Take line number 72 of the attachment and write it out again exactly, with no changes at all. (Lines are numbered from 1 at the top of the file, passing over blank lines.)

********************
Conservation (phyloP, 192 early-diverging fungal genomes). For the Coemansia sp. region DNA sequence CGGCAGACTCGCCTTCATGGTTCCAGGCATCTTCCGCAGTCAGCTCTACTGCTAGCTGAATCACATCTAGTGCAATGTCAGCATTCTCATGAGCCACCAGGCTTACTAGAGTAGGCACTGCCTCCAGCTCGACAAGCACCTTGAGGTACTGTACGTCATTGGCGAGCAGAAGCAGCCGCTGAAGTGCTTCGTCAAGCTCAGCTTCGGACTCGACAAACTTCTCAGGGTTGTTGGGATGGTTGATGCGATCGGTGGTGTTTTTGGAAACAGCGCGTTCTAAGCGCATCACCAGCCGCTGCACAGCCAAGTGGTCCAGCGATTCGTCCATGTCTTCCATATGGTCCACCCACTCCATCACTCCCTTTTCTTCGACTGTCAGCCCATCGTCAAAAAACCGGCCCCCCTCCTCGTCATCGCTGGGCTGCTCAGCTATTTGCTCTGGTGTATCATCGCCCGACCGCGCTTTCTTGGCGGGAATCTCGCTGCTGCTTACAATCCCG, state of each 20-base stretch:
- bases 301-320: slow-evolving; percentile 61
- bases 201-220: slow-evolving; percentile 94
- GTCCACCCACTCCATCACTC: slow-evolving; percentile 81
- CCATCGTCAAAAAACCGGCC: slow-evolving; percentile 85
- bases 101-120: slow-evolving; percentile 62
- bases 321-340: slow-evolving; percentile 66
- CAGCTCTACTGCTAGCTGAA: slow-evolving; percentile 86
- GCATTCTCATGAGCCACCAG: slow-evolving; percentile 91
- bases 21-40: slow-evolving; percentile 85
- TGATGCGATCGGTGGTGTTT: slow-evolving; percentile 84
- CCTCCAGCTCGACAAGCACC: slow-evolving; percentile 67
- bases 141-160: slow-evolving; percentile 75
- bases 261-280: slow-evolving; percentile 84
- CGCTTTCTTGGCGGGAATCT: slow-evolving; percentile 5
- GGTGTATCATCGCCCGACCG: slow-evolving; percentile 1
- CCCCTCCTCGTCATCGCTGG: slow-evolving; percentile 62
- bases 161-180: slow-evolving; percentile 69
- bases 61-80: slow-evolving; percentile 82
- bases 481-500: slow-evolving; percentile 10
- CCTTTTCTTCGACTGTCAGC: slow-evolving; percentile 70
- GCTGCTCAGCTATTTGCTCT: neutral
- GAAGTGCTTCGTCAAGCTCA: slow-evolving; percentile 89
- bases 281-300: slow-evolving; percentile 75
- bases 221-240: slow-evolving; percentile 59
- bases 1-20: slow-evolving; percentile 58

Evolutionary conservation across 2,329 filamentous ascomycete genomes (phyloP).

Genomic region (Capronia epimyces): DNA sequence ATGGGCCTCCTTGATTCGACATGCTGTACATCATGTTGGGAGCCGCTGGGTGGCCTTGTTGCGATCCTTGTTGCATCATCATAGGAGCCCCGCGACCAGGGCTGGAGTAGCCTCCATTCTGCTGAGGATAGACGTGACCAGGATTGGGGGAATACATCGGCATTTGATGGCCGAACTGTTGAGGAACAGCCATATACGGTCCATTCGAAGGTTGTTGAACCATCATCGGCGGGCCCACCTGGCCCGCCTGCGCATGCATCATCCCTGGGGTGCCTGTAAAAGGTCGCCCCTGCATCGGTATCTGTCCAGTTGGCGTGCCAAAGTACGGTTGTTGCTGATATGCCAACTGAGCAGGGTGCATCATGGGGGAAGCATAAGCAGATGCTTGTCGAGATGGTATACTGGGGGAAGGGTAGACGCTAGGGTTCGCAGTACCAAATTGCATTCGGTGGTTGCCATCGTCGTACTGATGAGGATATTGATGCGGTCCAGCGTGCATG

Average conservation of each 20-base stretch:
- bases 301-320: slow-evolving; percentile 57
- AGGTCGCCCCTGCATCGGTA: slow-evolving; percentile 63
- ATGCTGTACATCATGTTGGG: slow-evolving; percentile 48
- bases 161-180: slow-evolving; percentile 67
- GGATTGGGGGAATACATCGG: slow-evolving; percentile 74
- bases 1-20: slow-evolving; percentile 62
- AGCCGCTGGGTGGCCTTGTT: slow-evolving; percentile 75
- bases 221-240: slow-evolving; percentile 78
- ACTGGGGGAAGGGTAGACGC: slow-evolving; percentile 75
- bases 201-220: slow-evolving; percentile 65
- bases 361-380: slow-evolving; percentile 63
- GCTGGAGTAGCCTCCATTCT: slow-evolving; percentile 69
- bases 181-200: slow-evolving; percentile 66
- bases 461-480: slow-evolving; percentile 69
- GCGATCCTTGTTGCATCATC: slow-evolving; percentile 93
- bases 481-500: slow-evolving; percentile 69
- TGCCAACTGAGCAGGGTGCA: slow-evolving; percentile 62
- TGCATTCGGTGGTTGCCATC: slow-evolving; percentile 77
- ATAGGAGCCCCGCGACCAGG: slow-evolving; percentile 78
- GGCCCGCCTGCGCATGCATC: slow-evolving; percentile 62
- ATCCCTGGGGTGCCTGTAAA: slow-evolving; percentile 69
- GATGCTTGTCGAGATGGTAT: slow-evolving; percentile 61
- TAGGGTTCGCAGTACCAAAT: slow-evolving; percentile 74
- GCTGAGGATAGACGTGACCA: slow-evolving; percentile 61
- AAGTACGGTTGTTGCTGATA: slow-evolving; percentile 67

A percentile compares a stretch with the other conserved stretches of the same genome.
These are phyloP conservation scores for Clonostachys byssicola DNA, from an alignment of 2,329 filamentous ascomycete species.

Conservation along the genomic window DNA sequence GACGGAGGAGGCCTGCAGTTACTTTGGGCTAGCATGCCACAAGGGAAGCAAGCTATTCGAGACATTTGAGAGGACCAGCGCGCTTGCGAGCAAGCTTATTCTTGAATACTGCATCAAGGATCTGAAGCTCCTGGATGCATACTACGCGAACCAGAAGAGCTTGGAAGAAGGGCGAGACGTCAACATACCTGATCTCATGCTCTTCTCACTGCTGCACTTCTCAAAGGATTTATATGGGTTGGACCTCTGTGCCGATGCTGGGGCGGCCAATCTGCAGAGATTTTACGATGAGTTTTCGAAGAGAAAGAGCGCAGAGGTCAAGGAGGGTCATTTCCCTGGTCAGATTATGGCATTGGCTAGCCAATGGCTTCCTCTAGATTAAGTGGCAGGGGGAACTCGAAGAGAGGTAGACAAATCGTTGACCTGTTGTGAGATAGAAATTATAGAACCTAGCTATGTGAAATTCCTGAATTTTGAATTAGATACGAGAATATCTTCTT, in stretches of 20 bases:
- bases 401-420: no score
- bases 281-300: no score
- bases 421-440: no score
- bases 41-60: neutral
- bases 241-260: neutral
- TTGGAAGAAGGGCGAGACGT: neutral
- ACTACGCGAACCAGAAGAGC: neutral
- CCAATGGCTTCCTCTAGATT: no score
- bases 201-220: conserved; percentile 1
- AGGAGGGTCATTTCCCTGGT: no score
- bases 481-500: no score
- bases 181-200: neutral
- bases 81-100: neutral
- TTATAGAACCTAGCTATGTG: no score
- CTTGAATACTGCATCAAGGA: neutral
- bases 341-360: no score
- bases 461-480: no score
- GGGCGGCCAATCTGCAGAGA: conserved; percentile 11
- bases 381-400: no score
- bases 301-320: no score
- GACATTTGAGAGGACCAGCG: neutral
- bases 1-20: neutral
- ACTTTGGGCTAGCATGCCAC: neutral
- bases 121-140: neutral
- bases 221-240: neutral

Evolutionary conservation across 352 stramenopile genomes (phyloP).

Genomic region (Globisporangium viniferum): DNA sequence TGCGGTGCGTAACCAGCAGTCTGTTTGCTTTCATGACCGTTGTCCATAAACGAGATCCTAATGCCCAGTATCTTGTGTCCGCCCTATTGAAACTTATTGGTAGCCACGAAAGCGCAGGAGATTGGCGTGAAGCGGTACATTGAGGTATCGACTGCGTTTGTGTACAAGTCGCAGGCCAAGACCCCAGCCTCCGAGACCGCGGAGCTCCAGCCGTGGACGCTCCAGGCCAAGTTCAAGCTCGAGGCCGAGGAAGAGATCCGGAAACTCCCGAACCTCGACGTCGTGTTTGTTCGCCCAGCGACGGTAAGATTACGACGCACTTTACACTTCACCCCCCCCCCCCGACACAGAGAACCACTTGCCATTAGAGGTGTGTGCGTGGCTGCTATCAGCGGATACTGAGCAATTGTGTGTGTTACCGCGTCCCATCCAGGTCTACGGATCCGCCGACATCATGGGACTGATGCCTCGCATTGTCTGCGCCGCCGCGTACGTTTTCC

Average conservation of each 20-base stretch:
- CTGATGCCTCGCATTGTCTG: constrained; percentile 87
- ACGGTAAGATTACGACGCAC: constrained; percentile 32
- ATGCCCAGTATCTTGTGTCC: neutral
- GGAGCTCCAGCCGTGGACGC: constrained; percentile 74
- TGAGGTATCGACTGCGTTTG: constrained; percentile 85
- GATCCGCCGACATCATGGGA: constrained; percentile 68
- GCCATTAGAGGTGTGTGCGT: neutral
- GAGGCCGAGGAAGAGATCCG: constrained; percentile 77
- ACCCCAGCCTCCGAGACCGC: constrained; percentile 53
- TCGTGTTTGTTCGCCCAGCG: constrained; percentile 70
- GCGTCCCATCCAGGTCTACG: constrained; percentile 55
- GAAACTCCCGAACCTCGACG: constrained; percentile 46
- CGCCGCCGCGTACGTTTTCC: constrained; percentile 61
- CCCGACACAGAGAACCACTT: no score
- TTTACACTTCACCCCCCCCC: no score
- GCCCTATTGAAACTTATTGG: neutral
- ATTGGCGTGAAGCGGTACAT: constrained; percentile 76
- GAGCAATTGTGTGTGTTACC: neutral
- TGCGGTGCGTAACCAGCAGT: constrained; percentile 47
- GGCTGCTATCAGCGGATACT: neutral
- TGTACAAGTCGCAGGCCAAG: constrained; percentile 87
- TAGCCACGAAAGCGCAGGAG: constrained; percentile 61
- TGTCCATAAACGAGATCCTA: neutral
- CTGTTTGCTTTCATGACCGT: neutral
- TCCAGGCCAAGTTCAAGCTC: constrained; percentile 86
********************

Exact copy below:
- CTTGAATACTGCATCAAGGA: neutral